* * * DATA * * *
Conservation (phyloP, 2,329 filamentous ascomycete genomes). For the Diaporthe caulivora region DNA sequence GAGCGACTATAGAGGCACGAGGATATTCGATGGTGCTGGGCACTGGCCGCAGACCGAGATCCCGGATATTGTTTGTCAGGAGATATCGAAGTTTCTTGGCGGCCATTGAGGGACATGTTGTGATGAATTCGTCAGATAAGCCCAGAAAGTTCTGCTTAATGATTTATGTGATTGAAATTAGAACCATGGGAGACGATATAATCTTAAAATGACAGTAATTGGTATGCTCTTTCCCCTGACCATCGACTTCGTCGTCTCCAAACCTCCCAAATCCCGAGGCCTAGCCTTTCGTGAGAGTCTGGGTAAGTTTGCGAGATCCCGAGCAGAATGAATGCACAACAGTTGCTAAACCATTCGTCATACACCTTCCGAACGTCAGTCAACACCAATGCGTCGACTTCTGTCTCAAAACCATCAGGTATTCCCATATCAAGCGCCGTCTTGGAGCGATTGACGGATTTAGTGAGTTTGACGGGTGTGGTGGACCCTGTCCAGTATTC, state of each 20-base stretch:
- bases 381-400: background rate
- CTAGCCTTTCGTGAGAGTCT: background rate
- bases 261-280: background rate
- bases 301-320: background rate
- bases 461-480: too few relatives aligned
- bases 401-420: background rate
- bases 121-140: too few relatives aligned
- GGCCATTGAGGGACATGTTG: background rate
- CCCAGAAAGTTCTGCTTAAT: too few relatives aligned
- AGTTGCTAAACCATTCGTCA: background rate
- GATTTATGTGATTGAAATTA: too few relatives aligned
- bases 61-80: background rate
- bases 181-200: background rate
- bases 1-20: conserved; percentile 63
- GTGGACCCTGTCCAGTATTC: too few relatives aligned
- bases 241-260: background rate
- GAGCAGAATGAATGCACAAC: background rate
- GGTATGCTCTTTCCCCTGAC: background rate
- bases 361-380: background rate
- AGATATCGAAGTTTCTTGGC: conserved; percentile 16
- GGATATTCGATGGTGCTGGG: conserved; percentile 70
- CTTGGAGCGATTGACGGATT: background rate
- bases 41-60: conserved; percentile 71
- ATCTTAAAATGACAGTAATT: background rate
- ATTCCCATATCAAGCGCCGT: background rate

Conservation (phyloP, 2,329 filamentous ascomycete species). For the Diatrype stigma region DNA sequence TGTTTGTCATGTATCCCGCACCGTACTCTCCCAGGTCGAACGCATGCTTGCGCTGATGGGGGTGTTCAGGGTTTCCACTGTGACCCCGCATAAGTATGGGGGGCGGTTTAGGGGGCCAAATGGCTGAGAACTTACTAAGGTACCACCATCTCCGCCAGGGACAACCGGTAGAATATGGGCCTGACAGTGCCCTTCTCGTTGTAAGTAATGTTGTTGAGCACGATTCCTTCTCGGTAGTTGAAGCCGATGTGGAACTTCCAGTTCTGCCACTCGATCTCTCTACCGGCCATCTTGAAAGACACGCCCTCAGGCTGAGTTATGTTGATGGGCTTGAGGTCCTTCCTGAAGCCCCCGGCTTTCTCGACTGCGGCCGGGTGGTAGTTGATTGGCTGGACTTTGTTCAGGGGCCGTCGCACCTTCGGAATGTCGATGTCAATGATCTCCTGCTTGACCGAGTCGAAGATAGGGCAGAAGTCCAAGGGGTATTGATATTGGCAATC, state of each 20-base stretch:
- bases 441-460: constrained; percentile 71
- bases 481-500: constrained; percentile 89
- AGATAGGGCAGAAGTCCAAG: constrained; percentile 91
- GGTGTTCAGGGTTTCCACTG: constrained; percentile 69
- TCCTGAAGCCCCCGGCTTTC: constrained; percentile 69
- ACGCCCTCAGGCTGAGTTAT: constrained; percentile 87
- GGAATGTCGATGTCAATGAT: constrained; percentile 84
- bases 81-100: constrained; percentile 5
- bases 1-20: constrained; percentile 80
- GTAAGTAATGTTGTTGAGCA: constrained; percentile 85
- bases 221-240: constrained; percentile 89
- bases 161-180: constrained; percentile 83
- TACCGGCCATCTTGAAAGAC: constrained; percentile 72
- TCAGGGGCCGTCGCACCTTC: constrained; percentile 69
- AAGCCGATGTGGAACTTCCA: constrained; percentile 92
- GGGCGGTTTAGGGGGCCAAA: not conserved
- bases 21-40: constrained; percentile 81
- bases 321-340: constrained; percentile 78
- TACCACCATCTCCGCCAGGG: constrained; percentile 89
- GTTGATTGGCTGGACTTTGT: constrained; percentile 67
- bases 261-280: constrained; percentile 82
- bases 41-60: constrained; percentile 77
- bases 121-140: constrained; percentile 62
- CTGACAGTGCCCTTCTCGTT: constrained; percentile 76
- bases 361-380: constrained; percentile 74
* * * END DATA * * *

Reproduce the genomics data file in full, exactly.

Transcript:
Conservation (phyloP, 2,329 filamentous ascomycete genomes). For the Diaporthe caulivora region DNA sequence GAGCGACTATAGAGGCACGAGGATATTCGATGGTGCTGGGCACTGGCCGCAGACCGAGATCCCGGATATTGTTTGTCAGGAGATATCGAAGTTTCTTGGCGGCCATTGAGGGACATGTTGTGATGAATTCGTCAGATAAGCCCAGAAAGTTCTGCTTAATGATTTATGTGATTGAAATTAGAACCATGGGAGACGATATAATCTTAAAATGACAGTAATTGGTATGCTCTTTCCCCTGACCATCGACTTCGTCGTCTCCAAACCTCCCAAATCCCGAGGCCTAGCCTTTCGTGAGAGTCTGGGTAAGTTTGCGAGATCCCGAGCAGAATGAATGCACAACAGTTGCTAAACCATTCGTCATACACCTTCCGAACGTCAGTCAACACCAATGCGTCGACTTCTGTCTCAAAACCATCAGGTATTCCCATATCAAGCGCCGTCTTGGAGCGATTGACGGATTTAGTGAGTTTGACGGGTGTGGTGGACCCTGTCCAGTATTC, state of each 20-base stretch:
- bases 381-400: background rate
- CTAGCCTTTCGTGAGAGTCT: background rate
- bases 261-280: background rate
- bases 301-320: background rate
- bases 461-480: too few relatives aligned
- bases 401-420: background rate
- bases 121-140: too few relatives aligned
- GGCCATTGAGGGACATGTTG: background rate
- CCCAGAAAGTTCTGCTTAAT: too few relatives aligned
- AGTTGCTAAACCATTCGTCA: background rate
- GATTTATGTGATTGAAATTA: too few relatives aligned
- bases 61-80: background rate
- bases 181-200: background rate
- bases 1-20: conserved; percentile 63
- GTGGACCCTGTCCAGTATTC: too few relatives aligned
- bases 241-260: background rate
- GAGCAGAATGAATGCACAAC: background rate
- GGTATGCTCTTTCCCCTGAC: background rate
- bases 361-380: background rate
- AGATATCGAAGTTTCTTGGC: conserved; percentile 16
- GGATATTCGATGGTGCTGGG: conserved; percentile 70
- CTTGGAGCGATTGACGGATT: background rate
- bases 41-60: conserved; percentile 71
- ATCTTAAAATGACAGTAATT: background rate
- ATTCCCATATCAAGCGCCGT: background rate

Conservation (phyloP, 2,329 filamentous ascomycete species). For the Diatrype stigma region DNA sequence TGTTTGTCATGTATCCCGCACCGTACTCTCCCAGGTCGAACGCATGCTTGCGCTGATGGGGGTGTTCAGGGTTTCCACTGTGACCCCGCATAAGTATGGGGGGCGGTTTAGGGGGCCAAATGGCTGAGAACTTACTAAGGTACCACCATCTCCGCCAGGGACAACCGGTAGAATATGGGCCTGACAGTGCCCTTCTCGTTGTAAGTAATGTTGTTGAGCACGATTCCTTCTCGGTAGTTGAAGCCGATGTGGAACTTCCAGTTCTGCCACTCGATCTCTCTACCGGCCATCTTGAAAGACACGCCCTCAGGCTGAGTTATGTTGATGGGCTTGAGGTCCTTCCTGAAGCCCCCGGCTTTCTCGACTGCGGCCGGGTGGTAGTTGATTGGCTGGACTTTGTTCAGGGGCCGTCGCACCTTCGGAATGTCGATGTCAATGATCTCCTGCTTGACCGAGTCGAAGATAGGGCAGAAGTCCAAGGGGTATTGATATTGGCAATC, state of each 20-base stretch:
- bases 441-460: constrained; percentile 71
- bases 481-500: constrained; percentile 89
- AGATAGGGCAGAAGTCCAAG: constrained; percentile 91
- GGTGTTCAGGGTTTCCACTG: constrained; percentile 69
- TCCTGAAGCCCCCGGCTTTC: constrained; percentile 69
- ACGCCCTCAGGCTGAGTTAT: constrained; percentile 87
- GGAATGTCGATGTCAATGAT: constrained; percentile 84
- bases 81-100: constrained; percentile 5
- bases 1-20: constrained; percentile 80
- GTAAGTAATGTTGTTGAGCA: constrained; percentile 85
- bases 221-240: constrained; percentile 89
- bases 161-180: constrained; percentile 83
- TACCGGCCATCTTGAAAGAC: constrained; percentile 72
- TCAGGGGCCGTCGCACCTTC: constrained; percentile 69
- AAGCCGATGTGGAACTTCCA: constrained; percentile 92
- GGGCGGTTTAGGGGGCCAAA: not conserved
- bases 21-40: constrained; percentile 81
- bases 321-340: constrained; percentile 78
- TACCACCATCTCCGCCAGGG: constrained; percentile 89
- GTTGATTGGCTGGACTTTGT: constrained; percentile 67
- bases 261-280: constrained; percentile 82
- bases 41-60: constrained; percentile 77
- bases 121-140: constrained; percentile 62
- CTGACAGTGCCCTTCTCGTT: constrained; percentile 76
- bases 361-380: constrained; percentile 74